For the last 25 years, Joseph Mariscal has been a fixture in contemporary California ceramic art. Mariscal’s ceramic work is figurative in nature, and is derived and inspired by his travels, personal feelings, interactions, reactions and connections to the world and the human condition. From these various sources of inspiration, he extracts a sense of pathos, personality and even humor.
Mariscal’s early inspiration came in the late 60’s, through his first ceramic teacher, Bruce Duke. Duke, who taught ceramics at San Joaquin Delta College for 40 years formally introduced the work of Peter Voulkos and Robert Arneson to this students. Along with Mariscal, Duke also gave Michael Lucero and Viola Frey their start in clay. Mariscal began experimenting with the ceramic medium, manipulating and altering thrown pots, face molds and experimenting with “Funk Art” concepts. Mariscal’s work never fully entered into the California funk ceramic movement because, in 1969, like many young men his age, he was drafted and sent to serve in Vietnam where he was awarded a Purple Heart.
Upon his discharge from the military, Mariscal relocated to Cholula, Puebla, Mexico in 1972, utilizing the G.I. Bill of Education to attend the Universidad de las Americas, graduating in 1975 with a B.A. in Art History. It was at this time that his exposure to the birthplace of his parents and “Pre-Columbian” ceramics began to influence his work. The early ceramic dogs produced during his graduate work at Sacramento State (1976-79) have a direct connection to the famous “Colima” clay dogs of Western Mexico and the ubiquitous, wily “street dogs” found in every Mexican pueblo. While living in Cholula, and ancient Pre-Columbian Ceramic Center, he learned to burnish his pieces, and also studied with a local Talavera potter, Crecencio Villegas. Although his work is not overtly Mexican or even Latin American in its content or appearance, it is obvious that this heritage often unconsciously makes its way into the work.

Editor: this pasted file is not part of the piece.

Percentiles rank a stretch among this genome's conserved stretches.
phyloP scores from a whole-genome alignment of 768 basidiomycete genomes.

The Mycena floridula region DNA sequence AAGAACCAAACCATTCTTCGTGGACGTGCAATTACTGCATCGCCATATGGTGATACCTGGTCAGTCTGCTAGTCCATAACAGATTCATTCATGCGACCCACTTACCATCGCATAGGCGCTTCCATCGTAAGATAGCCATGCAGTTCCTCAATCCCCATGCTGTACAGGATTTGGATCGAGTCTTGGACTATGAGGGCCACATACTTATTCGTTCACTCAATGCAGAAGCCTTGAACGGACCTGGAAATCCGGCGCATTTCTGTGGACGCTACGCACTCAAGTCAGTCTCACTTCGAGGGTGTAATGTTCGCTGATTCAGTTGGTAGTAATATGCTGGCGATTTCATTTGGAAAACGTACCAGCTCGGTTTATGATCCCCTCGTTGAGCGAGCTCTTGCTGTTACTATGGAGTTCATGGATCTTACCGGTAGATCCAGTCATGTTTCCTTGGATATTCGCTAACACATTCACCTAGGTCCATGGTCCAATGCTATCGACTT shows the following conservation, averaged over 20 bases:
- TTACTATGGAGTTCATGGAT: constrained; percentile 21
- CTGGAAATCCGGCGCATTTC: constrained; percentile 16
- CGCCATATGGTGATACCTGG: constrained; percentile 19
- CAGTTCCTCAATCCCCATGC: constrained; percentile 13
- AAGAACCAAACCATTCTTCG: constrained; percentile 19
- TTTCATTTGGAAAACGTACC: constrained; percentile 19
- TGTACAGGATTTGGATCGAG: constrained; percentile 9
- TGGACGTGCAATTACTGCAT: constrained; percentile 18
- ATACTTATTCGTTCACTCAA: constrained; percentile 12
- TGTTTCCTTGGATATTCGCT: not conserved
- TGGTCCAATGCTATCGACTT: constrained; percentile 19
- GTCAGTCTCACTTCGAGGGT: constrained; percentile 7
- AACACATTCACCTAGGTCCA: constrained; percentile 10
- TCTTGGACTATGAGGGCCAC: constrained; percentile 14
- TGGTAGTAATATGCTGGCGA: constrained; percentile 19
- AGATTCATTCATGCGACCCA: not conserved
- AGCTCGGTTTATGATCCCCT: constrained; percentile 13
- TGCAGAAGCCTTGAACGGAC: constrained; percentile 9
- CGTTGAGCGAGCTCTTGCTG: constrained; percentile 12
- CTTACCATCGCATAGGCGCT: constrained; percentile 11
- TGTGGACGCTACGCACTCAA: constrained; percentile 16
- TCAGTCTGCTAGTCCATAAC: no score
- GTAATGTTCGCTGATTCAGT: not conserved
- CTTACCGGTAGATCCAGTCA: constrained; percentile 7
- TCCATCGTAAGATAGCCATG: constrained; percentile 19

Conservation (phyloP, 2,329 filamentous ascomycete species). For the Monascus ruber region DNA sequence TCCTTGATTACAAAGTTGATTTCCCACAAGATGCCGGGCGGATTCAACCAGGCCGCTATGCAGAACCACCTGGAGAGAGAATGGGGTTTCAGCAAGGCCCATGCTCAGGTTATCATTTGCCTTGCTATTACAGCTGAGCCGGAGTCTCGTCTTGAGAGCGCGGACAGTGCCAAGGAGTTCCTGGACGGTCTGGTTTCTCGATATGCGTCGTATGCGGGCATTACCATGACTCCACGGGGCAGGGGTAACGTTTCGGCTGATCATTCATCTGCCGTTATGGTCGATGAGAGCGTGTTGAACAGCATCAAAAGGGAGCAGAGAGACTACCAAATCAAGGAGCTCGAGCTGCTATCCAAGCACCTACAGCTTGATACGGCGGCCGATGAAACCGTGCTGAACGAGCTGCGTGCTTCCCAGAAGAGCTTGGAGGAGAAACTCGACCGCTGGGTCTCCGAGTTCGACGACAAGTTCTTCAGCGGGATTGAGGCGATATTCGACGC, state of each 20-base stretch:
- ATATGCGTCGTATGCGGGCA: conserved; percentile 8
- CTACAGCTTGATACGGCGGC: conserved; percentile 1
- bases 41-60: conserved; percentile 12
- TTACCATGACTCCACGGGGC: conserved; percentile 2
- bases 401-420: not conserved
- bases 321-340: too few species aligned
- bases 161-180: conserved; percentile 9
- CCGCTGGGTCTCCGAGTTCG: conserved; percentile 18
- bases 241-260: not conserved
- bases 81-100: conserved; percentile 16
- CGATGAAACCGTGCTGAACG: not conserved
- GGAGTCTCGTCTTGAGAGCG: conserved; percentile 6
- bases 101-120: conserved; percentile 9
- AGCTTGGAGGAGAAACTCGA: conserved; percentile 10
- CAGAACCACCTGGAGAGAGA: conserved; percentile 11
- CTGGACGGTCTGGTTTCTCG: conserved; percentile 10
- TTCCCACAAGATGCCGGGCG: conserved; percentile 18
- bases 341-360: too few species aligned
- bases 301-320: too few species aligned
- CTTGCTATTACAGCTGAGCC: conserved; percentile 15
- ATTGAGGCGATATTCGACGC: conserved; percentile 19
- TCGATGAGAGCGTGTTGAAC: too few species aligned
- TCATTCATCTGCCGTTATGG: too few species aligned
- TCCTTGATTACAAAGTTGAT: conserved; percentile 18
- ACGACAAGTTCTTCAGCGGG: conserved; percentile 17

Mariscal’s teaching career began in 1975 at San Joaquin Delta College, in Stockton, California while simultaneously seeking a master’s degree in Art at Sacramento State. A contemporary of Yoshio Taylor (with whom he shared a graduate studio at Sac State), Mariscal cites Robert Brady, Peter VandenBerge, Esteban Villa, and Jose Montoya as influences in the development of his work.